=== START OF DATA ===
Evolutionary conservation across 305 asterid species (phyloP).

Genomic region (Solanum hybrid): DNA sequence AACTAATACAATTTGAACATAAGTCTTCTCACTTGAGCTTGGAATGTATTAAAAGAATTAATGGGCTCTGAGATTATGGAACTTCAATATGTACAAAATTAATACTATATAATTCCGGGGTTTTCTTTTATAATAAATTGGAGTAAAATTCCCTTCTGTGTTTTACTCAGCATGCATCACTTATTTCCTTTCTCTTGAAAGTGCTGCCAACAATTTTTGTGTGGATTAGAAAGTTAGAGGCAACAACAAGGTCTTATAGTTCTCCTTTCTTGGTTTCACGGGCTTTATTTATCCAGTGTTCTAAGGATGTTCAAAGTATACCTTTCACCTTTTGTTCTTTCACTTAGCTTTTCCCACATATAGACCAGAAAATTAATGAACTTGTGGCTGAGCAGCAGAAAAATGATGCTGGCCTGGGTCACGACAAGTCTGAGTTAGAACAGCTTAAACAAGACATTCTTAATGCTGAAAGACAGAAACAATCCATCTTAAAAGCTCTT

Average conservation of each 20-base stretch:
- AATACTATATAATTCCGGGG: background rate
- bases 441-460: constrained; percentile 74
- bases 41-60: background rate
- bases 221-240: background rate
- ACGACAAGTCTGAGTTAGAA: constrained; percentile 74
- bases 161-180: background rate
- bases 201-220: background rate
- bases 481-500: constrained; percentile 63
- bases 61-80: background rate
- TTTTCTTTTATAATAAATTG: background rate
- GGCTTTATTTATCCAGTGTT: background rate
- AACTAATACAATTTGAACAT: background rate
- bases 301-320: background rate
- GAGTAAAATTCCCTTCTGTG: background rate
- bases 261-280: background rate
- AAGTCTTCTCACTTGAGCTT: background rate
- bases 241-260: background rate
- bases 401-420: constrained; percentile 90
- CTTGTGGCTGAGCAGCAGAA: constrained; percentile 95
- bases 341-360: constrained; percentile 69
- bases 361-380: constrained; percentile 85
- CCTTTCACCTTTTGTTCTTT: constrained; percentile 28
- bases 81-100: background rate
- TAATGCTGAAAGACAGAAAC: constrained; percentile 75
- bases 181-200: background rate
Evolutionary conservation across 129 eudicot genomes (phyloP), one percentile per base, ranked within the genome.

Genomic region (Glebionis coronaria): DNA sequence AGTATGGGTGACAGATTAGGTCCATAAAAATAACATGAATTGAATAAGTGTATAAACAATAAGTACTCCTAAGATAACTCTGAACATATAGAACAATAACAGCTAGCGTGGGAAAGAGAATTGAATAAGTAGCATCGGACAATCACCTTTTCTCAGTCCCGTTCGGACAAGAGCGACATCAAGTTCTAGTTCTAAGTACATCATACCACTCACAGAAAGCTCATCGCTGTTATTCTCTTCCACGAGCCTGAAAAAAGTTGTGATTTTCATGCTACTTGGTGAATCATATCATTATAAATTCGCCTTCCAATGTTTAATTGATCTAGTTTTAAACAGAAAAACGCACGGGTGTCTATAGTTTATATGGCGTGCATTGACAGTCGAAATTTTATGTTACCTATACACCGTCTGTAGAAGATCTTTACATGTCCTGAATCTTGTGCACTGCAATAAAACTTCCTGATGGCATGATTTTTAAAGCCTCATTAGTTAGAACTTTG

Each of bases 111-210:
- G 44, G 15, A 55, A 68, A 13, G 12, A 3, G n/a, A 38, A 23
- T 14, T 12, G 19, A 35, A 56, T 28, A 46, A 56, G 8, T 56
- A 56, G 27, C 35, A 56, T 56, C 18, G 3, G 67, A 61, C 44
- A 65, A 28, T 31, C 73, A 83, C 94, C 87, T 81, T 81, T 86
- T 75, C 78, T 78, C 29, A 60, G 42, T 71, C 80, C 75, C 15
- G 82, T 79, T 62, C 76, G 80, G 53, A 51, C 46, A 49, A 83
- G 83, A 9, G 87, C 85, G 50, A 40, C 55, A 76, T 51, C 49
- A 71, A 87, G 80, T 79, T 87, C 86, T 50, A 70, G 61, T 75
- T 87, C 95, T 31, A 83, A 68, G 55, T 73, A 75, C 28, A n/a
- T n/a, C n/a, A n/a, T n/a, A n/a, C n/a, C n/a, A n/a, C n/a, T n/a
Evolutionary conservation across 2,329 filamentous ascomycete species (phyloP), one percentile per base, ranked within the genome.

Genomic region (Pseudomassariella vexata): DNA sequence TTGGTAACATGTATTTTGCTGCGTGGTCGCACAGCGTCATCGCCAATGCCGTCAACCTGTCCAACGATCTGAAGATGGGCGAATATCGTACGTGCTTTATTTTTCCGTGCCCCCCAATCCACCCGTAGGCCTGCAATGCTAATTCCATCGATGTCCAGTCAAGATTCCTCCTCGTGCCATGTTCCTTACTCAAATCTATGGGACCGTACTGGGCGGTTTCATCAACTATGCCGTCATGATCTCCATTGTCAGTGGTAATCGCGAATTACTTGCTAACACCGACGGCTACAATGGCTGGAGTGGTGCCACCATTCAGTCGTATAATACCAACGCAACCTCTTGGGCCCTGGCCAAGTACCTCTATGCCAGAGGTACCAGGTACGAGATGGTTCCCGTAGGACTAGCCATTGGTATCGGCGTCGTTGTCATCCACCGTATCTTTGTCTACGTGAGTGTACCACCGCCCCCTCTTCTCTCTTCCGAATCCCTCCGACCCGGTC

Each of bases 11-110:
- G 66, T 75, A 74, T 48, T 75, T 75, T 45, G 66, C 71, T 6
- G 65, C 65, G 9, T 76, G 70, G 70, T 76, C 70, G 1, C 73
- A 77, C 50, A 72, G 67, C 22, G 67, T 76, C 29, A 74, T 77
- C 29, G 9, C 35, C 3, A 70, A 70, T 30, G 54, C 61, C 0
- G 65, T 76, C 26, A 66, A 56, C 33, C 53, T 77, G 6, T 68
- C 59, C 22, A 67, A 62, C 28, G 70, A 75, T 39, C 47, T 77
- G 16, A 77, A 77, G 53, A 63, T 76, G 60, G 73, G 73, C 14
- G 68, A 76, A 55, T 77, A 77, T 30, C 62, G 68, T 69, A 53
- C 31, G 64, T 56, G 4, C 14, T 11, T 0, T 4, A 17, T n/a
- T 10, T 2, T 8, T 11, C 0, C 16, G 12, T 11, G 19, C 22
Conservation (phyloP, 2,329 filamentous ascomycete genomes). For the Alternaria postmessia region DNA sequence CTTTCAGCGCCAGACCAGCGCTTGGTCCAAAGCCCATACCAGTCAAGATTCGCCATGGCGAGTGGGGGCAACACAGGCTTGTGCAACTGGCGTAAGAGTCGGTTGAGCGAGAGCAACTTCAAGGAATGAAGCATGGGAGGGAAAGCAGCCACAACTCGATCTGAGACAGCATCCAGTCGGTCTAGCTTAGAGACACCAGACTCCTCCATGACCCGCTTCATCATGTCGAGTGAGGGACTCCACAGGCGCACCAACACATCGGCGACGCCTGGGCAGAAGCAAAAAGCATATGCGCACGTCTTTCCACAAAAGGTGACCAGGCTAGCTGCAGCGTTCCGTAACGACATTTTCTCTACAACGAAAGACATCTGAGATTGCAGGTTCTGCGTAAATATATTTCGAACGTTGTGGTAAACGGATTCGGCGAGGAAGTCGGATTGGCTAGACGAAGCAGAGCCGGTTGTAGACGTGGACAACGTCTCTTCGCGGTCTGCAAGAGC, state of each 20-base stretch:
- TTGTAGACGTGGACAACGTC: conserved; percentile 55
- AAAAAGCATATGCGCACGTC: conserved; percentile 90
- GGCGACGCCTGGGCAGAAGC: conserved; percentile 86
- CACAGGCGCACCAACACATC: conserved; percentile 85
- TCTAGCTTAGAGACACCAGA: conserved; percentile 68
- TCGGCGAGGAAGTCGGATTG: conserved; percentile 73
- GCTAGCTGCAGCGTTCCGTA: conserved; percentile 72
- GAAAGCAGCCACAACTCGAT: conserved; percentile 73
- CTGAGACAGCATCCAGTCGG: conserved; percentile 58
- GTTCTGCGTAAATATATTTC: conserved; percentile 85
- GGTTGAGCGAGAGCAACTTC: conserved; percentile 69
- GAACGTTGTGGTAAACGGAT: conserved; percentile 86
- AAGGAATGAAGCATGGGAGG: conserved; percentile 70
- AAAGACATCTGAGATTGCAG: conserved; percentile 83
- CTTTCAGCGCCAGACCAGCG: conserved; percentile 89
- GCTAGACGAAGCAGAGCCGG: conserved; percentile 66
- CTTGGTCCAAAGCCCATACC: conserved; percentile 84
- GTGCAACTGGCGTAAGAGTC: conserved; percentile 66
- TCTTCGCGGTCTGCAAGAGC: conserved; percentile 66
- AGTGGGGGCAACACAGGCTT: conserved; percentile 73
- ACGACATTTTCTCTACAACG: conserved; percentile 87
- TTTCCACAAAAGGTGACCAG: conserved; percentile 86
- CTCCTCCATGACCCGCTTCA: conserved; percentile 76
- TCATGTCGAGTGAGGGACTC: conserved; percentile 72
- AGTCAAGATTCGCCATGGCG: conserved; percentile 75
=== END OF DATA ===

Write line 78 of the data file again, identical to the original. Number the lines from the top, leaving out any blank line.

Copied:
- CTCCTCCATGACCCGCTTCA: conserved; percentile 76